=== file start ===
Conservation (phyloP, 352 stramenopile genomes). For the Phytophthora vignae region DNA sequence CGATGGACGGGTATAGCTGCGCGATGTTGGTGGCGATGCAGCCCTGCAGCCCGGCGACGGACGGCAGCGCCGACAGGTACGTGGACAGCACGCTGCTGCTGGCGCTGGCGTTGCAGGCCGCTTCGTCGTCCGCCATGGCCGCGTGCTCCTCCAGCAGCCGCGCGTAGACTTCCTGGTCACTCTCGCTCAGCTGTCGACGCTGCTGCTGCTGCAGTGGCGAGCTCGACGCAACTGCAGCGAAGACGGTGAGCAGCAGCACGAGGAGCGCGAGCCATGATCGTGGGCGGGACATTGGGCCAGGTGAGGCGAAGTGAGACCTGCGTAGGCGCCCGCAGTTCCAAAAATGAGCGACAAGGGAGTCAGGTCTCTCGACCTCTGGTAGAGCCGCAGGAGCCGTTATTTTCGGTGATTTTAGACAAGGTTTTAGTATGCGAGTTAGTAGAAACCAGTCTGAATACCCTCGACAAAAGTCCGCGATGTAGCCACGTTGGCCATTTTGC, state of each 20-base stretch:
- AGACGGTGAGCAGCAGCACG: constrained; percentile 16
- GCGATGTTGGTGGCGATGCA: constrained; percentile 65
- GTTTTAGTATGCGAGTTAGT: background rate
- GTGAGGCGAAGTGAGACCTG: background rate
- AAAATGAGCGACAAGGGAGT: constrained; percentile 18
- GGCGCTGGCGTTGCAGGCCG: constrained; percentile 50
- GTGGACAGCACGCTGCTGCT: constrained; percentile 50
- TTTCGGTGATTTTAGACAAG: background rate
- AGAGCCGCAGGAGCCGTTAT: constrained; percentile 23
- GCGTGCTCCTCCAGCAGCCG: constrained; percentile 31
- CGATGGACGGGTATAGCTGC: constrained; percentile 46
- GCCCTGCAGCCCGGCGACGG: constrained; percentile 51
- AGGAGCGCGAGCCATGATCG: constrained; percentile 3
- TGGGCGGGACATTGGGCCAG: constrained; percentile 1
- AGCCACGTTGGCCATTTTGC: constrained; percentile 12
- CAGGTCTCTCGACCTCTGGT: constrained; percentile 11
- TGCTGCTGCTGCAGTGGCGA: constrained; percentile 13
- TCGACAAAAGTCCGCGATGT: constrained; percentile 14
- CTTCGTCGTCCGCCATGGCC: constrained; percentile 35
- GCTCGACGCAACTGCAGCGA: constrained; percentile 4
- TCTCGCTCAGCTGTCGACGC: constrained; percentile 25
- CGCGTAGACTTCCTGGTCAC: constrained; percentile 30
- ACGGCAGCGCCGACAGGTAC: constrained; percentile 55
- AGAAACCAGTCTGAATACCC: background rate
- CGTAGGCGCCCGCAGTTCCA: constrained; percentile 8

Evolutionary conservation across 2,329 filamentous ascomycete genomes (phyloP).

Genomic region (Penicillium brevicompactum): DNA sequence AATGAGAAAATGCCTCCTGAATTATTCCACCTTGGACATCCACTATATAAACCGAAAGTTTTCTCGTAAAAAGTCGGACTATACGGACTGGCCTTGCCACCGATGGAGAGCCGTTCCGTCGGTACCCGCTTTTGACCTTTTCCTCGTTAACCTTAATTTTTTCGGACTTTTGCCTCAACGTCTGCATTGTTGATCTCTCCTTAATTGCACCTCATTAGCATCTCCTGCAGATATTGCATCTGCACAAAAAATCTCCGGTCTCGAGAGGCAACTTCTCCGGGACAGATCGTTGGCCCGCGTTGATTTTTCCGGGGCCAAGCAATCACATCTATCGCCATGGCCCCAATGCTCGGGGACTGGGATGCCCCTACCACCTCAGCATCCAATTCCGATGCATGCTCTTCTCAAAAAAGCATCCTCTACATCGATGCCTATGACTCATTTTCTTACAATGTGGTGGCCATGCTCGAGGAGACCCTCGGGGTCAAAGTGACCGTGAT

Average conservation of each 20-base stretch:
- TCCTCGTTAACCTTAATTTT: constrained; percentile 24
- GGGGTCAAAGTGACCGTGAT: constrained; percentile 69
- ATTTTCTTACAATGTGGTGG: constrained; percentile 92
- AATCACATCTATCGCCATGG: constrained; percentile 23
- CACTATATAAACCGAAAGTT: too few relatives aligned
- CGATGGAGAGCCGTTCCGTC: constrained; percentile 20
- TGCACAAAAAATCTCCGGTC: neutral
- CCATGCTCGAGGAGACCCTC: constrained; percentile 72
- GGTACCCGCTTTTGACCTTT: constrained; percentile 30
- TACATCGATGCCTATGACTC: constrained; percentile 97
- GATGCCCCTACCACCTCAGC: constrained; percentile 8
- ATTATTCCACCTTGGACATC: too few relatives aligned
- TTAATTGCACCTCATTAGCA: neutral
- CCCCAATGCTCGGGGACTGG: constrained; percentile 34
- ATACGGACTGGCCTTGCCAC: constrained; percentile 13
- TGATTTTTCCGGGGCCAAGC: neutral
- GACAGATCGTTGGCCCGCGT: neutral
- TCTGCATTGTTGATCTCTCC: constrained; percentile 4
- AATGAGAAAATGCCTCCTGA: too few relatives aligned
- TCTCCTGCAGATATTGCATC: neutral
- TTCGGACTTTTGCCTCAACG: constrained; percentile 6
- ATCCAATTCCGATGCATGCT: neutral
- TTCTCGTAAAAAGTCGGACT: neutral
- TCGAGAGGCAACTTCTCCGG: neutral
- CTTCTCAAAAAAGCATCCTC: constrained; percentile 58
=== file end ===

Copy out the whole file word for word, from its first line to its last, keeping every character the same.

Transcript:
Conservation (phyloP, 352 stramenopile genomes). For the Phytophthora vignae region DNA sequence CGATGGACGGGTATAGCTGCGCGATGTTGGTGGCGATGCAGCCCTGCAGCCCGGCGACGGACGGCAGCGCCGACAGGTACGTGGACAGCACGCTGCTGCTGGCGCTGGCGTTGCAGGCCGCTTCGTCGTCCGCCATGGCCGCGTGCTCCTCCAGCAGCCGCGCGTAGACTTCCTGGTCACTCTCGCTCAGCTGTCGACGCTGCTGCTGCTGCAGTGGCGAGCTCGACGCAACTGCAGCGAAGACGGTGAGCAGCAGCACGAGGAGCGCGAGCCATGATCGTGGGCGGGACATTGGGCCAGGTGAGGCGAAGTGAGACCTGCGTAGGCGCCCGCAGTTCCAAAAATGAGCGACAAGGGAGTCAGGTCTCTCGACCTCTGGTAGAGCCGCAGGAGCCGTTATTTTCGGTGATTTTAGACAAGGTTTTAGTATGCGAGTTAGTAGAAACCAGTCTGAATACCCTCGACAAAAGTCCGCGATGTAGCCACGTTGGCCATTTTGC, state of each 20-base stretch:
- AGACGGTGAGCAGCAGCACG: constrained; percentile 16
- GCGATGTTGGTGGCGATGCA: constrained; percentile 65
- GTTTTAGTATGCGAGTTAGT: background rate
- GTGAGGCGAAGTGAGACCTG: background rate
- AAAATGAGCGACAAGGGAGT: constrained; percentile 18
- GGCGCTGGCGTTGCAGGCCG: constrained; percentile 50
- GTGGACAGCACGCTGCTGCT: constrained; percentile 50
- TTTCGGTGATTTTAGACAAG: background rate
- AGAGCCGCAGGAGCCGTTAT: constrained; percentile 23
- GCGTGCTCCTCCAGCAGCCG: constrained; percentile 31
- CGATGGACGGGTATAGCTGC: constrained; percentile 46
- GCCCTGCAGCCCGGCGACGG: constrained; percentile 51
- AGGAGCGCGAGCCATGATCG: constrained; percentile 3
- TGGGCGGGACATTGGGCCAG: constrained; percentile 1
- AGCCACGTTGGCCATTTTGC: constrained; percentile 12
- CAGGTCTCTCGACCTCTGGT: constrained; percentile 11
- TGCTGCTGCTGCAGTGGCGA: constrained; percentile 13
- TCGACAAAAGTCCGCGATGT: constrained; percentile 14
- CTTCGTCGTCCGCCATGGCC: constrained; percentile 35
- GCTCGACGCAACTGCAGCGA: constrained; percentile 4
- TCTCGCTCAGCTGTCGACGC: constrained; percentile 25
- CGCGTAGACTTCCTGGTCAC: constrained; percentile 30
- ACGGCAGCGCCGACAGGTAC: constrained; percentile 55
- AGAAACCAGTCTGAATACCC: background rate
- CGTAGGCGCCCGCAGTTCCA: constrained; percentile 8

Evolutionary conservation across 2,329 filamentous ascomycete genomes (phyloP).

Genomic region (Penicillium brevicompactum): DNA sequence AATGAGAAAATGCCTCCTGAATTATTCCACCTTGGACATCCACTATATAAACCGAAAGTTTTCTCGTAAAAAGTCGGACTATACGGACTGGCCTTGCCACCGATGGAGAGCCGTTCCGTCGGTACCCGCTTTTGACCTTTTCCTCGTTAACCTTAATTTTTTCGGACTTTTGCCTCAACGTCTGCATTGTTGATCTCTCCTTAATTGCACCTCATTAGCATCTCCTGCAGATATTGCATCTGCACAAAAAATCTCCGGTCTCGAGAGGCAACTTCTCCGGGACAGATCGTTGGCCCGCGTTGATTTTTCCGGGGCCAAGCAATCACATCTATCGCCATGGCCCCAATGCTCGGGGACTGGGATGCCCCTACCACCTCAGCATCCAATTCCGATGCATGCTCTTCTCAAAAAAGCATCCTCTACATCGATGCCTATGACTCATTTTCTTACAATGTGGTGGCCATGCTCGAGGAGACCCTCGGGGTCAAAGTGACCGTGAT

Average conservation of each 20-base stretch:
- TCCTCGTTAACCTTAATTTT: constrained; percentile 24
- GGGGTCAAAGTGACCGTGAT: constrained; percentile 69
- ATTTTCTTACAATGTGGTGG: constrained; percentile 92
- AATCACATCTATCGCCATGG: constrained; percentile 23
- CACTATATAAACCGAAAGTT: too few relatives aligned
- CGATGGAGAGCCGTTCCGTC: constrained; percentile 20
- TGCACAAAAAATCTCCGGTC: neutral
- CCATGCTCGAGGAGACCCTC: constrained; percentile 72
- GGTACCCGCTTTTGACCTTT: constrained; percentile 30
- TACATCGATGCCTATGACTC: constrained; percentile 97
- GATGCCCCTACCACCTCAGC: constrained; percentile 8
- ATTATTCCACCTTGGACATC: too few relatives aligned
- TTAATTGCACCTCATTAGCA: neutral
- CCCCAATGCTCGGGGACTGG: constrained; percentile 34
- ATACGGACTGGCCTTGCCAC: constrained; percentile 13
- TGATTTTTCCGGGGCCAAGC: neutral
- GACAGATCGTTGGCCCGCGT: neutral
- TCTGCATTGTTGATCTCTCC: constrained; percentile 4
- AATGAGAAAATGCCTCCTGA: too few relatives aligned
- TCTCCTGCAGATATTGCATC: neutral
- TTCGGACTTTTGCCTCAACG: constrained; percentile 6
- ATCCAATTCCGATGCATGCT: neutral
- TTCTCGTAAAAAGTCGGACT: neutral
- TCGAGAGGCAACTTCTCCGG: neutral
- CTTCTCAAAAAAGCATCCTC: constrained; percentile 58